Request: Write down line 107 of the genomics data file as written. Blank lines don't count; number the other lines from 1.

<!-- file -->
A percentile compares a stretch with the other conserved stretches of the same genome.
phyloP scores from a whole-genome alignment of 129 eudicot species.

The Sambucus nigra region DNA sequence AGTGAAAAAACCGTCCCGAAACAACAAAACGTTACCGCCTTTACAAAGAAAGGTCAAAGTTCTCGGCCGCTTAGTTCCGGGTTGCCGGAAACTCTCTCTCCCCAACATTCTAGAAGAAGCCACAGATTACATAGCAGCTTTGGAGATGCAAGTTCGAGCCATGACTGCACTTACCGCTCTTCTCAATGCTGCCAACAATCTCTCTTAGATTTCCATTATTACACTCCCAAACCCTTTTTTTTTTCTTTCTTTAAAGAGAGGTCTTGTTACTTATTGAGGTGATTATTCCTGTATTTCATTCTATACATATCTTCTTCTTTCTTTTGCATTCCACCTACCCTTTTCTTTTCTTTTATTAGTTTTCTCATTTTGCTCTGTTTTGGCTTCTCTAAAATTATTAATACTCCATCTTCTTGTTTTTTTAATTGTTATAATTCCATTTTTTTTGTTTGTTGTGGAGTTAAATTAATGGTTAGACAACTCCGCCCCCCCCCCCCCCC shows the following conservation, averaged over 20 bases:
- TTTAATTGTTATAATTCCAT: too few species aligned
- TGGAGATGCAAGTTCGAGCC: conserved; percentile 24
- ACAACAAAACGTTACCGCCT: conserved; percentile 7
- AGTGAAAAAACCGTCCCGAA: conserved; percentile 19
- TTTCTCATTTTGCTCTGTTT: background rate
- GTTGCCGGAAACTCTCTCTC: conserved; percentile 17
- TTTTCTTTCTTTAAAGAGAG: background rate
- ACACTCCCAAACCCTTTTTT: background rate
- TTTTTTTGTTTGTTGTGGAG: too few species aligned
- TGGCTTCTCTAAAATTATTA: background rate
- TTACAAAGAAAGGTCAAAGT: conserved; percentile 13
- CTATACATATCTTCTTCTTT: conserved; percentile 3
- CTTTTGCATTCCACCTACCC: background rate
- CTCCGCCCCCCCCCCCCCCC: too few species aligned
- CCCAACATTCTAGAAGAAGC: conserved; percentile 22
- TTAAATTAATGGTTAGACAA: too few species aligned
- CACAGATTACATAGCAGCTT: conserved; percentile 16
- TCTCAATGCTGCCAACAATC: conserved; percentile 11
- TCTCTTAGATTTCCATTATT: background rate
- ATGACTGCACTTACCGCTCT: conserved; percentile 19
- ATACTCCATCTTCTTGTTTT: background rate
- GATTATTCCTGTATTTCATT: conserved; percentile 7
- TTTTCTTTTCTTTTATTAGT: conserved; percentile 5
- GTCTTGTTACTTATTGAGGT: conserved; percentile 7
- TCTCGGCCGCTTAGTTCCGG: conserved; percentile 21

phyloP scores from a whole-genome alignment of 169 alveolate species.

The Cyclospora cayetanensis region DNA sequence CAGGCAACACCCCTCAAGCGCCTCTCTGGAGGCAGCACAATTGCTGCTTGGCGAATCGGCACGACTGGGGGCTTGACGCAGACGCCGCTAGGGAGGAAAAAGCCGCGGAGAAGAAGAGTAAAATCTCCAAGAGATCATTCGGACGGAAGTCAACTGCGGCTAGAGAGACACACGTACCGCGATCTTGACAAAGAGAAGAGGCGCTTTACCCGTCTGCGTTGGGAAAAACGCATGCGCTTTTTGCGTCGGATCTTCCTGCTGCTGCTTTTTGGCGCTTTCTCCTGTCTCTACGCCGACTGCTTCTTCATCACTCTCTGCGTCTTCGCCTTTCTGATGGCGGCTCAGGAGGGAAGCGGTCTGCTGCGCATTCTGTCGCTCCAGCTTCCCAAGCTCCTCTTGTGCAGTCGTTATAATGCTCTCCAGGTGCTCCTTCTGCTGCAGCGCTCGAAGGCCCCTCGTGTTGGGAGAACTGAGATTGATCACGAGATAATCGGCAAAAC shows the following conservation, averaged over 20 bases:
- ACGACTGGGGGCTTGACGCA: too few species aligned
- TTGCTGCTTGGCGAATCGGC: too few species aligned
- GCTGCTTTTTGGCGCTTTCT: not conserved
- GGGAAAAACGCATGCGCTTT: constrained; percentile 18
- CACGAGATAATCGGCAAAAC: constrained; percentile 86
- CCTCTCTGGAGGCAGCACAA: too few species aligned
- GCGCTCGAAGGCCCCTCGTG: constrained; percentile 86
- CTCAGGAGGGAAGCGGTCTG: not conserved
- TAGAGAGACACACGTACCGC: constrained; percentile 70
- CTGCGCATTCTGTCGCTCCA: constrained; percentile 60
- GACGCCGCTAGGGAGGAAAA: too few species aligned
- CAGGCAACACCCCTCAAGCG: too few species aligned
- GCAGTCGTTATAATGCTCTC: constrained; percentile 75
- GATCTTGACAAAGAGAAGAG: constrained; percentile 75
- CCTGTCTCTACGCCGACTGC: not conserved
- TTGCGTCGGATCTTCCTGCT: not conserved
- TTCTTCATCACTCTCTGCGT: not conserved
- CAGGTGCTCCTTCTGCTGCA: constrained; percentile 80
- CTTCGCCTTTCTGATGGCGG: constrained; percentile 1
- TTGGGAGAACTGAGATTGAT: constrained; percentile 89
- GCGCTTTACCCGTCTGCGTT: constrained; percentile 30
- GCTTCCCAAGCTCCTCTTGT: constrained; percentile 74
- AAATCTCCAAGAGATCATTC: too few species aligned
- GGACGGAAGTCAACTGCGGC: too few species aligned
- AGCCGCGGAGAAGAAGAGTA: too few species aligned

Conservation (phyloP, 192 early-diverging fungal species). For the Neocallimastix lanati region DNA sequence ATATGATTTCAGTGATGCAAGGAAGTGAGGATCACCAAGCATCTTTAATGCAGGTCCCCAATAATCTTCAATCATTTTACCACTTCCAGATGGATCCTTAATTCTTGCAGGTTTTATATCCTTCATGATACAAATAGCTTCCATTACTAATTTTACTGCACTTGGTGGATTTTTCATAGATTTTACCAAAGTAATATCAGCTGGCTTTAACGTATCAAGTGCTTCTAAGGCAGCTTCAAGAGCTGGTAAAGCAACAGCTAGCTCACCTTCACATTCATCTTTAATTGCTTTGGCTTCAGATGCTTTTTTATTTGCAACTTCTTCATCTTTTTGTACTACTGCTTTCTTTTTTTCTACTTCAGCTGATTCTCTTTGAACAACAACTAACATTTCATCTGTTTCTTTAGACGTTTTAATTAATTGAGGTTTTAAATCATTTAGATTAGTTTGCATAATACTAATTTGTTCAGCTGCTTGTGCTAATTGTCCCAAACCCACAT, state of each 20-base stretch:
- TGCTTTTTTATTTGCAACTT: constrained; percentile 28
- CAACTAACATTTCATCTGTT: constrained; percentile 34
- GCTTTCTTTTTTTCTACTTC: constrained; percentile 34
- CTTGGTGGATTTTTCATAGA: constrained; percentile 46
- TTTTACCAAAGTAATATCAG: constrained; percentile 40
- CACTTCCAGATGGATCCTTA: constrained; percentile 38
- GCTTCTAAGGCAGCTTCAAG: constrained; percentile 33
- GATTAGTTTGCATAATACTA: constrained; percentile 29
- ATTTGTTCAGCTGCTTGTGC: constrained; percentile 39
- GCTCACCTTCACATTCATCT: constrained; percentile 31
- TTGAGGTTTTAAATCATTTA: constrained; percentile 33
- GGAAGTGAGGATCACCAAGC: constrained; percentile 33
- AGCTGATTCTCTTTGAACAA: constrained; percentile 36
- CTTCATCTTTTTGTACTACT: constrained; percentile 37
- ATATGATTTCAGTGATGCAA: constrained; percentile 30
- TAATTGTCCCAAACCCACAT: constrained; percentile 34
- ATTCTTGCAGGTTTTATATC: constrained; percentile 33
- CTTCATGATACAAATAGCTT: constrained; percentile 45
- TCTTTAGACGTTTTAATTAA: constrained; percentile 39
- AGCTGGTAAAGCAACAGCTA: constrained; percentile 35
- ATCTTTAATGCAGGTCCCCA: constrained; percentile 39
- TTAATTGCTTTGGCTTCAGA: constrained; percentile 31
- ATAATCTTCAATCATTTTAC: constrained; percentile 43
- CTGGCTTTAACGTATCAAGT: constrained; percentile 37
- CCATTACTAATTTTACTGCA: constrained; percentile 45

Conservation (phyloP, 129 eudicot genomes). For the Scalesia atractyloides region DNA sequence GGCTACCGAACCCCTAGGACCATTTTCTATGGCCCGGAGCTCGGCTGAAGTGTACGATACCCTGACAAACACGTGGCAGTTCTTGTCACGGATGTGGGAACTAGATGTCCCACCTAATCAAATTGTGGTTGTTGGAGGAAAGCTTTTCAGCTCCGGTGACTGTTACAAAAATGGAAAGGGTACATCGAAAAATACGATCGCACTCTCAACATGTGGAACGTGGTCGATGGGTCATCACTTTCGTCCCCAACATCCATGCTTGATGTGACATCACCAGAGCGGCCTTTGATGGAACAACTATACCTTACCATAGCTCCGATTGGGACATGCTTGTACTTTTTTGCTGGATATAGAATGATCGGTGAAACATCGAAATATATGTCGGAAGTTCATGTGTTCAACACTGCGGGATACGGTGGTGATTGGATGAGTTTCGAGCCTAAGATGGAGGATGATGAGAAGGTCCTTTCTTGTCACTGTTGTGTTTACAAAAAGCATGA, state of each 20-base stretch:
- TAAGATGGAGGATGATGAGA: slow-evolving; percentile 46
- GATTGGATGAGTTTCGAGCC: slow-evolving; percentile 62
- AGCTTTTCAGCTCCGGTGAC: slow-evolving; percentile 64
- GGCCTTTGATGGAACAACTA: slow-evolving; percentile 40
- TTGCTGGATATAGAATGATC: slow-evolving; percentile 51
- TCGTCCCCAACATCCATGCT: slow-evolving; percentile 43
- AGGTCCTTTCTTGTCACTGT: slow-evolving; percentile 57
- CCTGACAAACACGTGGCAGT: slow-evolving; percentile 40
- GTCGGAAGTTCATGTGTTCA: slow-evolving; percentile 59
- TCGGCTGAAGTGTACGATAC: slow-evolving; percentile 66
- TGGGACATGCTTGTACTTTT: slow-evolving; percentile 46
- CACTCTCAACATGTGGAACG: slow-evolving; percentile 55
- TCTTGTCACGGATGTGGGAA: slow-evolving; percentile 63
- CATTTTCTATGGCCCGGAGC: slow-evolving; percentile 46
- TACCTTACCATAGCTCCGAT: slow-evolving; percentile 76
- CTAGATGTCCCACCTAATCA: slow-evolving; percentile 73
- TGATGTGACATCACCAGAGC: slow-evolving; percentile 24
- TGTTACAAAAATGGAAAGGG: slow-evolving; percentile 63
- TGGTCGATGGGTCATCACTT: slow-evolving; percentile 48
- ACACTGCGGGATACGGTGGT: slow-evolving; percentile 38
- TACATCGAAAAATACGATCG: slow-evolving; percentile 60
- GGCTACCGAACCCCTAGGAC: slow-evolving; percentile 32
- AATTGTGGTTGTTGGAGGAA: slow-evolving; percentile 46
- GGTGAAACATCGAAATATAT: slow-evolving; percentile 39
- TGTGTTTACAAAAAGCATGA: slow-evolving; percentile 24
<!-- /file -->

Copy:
- TGTGTTTACAAAAAGCATGA: slow-evolving; percentile 24